Sen. Elizabeth Warren and Federal Reserve Chairman Jerome Powell.
Tom Williams-Pool/Getty Images (Warren) and Kevin Dietsch/Getty Images (Powell).
Biden's renomination of Jerome Powell for Fed chair is his latest stiff arm to progressive Democrats.
The left saw its social-spending proposal whittled down and lost its leverage in the infrastructure vote as Biden courted centrists.
Progressives opposed Powell but never offered an alternative, a former Fed analyst told Insider.
Jerome Powell was always the favorite for President Joe Biden's Federal Reserve Chair pick. His renomination is still a major snub for progressive Democrats.
Biden tapped Powell to serve a second term as the Fed's leader on Monday, confirming what most experts anticipated for weeks. The Fed chair is almost certain to be confirmed, since senators on both sides of the aisle have lined up in support of a second term for him.
But a certain group of Democrats take it as another sign of Biden acting more like the centrist he was before taking office and less like the left-winger who pushed for trillions in social and stimulus spending: the progressives who fiercely opposed a second term for Powell.
A group of House Democrats including Alexandria Ocasio-Cortez and Rashida Tlaib said in an August letter to the White House that Powell didn't adequately address climate change and economic inequality. Sen. Elizabeth Warren deemed Powell a "dangerous man" for his handling of financial-sector regulation. Sens. Sheldon Whitehouse and Jeff Merkley announced Friday they won't back Powell for renomination, citing worries around the Fed's approach to climate change.
Yet Biden picked Fed continuation over a more progressive candidate. Republican Senators including Sens. Thom Tillis and Mitt Romney have already thrown their support behind Powell, offsetting the Senate Democrats set to vote against his confirmation.
Part of progressives' problem was that they never proposed an alternative, Kaleb Nygaard, a senior research associate at the Yale Program for Financial Stability and a former Chicago Fed analyst, told Insider. By not presenting specific alternatives to Powell, the group couldn't have expected "anything more than what they got," Nygaard added.
"They named a few issues, but they didn't name a name," he said. "They had a real potential to do that in the spring and summer to coalesce behind somebody."
The only candidate seen as an alternative pick for the Fed chairmanship was central bank governor Lael Brainard,who emerged as a potential choice seen as more dovish and left-leaning, although none of the aforementioned progressives lobbied hard for her.
There's little chance a Brainard-led Fed would differ from the status quo. Brainard's speeches point to a slightly more dovish stance, but picking her would've made "little difference" at the central bank, Norbert Michel, director of the Center for Monetary and Financial Alternatives at the Cato Institute, said.
"Historically, the Fed moves slowly and deliberately, rarely changing course without broad agreement among the Board and the rest of the Open Market Committee," he said.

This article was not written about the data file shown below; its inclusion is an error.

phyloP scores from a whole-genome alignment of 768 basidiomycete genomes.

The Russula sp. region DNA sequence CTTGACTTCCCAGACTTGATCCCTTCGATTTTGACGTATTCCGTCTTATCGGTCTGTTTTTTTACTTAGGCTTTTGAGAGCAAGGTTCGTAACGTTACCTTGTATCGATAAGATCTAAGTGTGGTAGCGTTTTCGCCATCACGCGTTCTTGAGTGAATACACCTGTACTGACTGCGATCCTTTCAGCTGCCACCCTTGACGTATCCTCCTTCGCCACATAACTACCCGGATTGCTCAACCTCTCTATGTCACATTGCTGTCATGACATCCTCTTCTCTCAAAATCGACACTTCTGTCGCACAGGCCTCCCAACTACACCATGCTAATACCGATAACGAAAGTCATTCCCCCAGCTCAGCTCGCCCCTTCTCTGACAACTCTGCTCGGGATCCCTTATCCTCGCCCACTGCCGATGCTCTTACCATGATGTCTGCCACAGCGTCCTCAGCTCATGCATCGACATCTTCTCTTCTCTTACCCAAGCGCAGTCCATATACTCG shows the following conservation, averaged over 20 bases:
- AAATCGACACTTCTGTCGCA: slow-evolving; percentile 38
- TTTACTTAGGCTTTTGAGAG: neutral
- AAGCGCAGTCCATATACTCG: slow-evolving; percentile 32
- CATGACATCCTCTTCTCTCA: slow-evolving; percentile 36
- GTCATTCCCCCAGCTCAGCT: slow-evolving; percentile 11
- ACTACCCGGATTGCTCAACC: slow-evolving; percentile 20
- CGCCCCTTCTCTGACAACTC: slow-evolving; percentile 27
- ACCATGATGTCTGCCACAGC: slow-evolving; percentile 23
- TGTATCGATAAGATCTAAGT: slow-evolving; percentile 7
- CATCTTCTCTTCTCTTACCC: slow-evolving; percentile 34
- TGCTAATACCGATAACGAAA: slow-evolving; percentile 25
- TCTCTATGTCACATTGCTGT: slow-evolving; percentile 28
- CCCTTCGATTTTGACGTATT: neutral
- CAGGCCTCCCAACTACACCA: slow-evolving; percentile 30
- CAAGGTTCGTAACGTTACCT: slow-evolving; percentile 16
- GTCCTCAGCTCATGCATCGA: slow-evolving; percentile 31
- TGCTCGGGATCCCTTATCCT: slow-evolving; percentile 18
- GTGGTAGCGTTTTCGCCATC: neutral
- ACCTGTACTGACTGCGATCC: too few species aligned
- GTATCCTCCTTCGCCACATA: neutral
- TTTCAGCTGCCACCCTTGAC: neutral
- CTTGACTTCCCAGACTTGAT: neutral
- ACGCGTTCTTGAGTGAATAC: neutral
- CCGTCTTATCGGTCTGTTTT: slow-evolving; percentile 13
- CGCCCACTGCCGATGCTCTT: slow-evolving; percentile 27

Federal Reserve Governor Lael Brainard.
Alex Wong/Getty Images
Another setback for Biden-era progressives
The Powell nomination echoes progressives' other snubs in the Biden era. The contingent had aimed to pass a social-spending package as large as $6 trillion through the summer. That was slashed twice, first to $3.5 trillion and then to $1.75 trillion as centrist Democrats including Sens. Joe Manchin and Kyrsten Sinema balked at the price tags. While Biden pushed for a larger deal, he eventually settled with the more centrist camp.
Progressives' ultimate lack of pull with Biden was revealed during this process. They long insisted that they wouldn't vote for the bipartisan infrastructure package unless it was bundled with the Build Back Better spending plan, and House Speaker Nancy Pelosi held to their demands for months, but eventually held an early November vote without any bundling. Progressives including AOC and Ilhan Omar voted against the plan, but the House still approved the bill. The House passed the social spending plan in late November, but there's still no guarantee that centrist senators will approve it.
Despite Biden's centrist choice of Powell, there are signs of a more progressive Fed. The central bank's updated framework targets maximum employment over full employment, a small but important tweak that focuses on fostering a stronger labor market for low-income Americans and minorities. Fed researchers have also increasingly examined the effects climate change has on the financial system. And Brainard is set to get a promotion, just not the top job; Biden is nominating her as Powell's vice chair.
But if these efforts are still too small to please progressives, that's just the nature of the Fed, Nygaard told Insider.
"If I was consulting progressives, it would be: Focus your efforts on Congress, even if it is your goal to get the Fed to do more,'" he said. "The Fed is going to be cautious about dipping into the climate and wealth inequality stuff."
And while many progressives reiterated their objection to Powell following the Monday nomination, Biden continued to throw the group a bone in an afternoon press conference.
Powell "made clear to me that a top priority will be to accelerate the Fed's effort to address and mitigate the risk that climate change poses to our financial system and our economy," Biden said. The chair also said the Fed will also take "a more proactive role" in regulating the financial sector, the president noted.
Like so many other things in the still-developing Biden era, progressives will have to settle for that.
Read the original article on Business Insider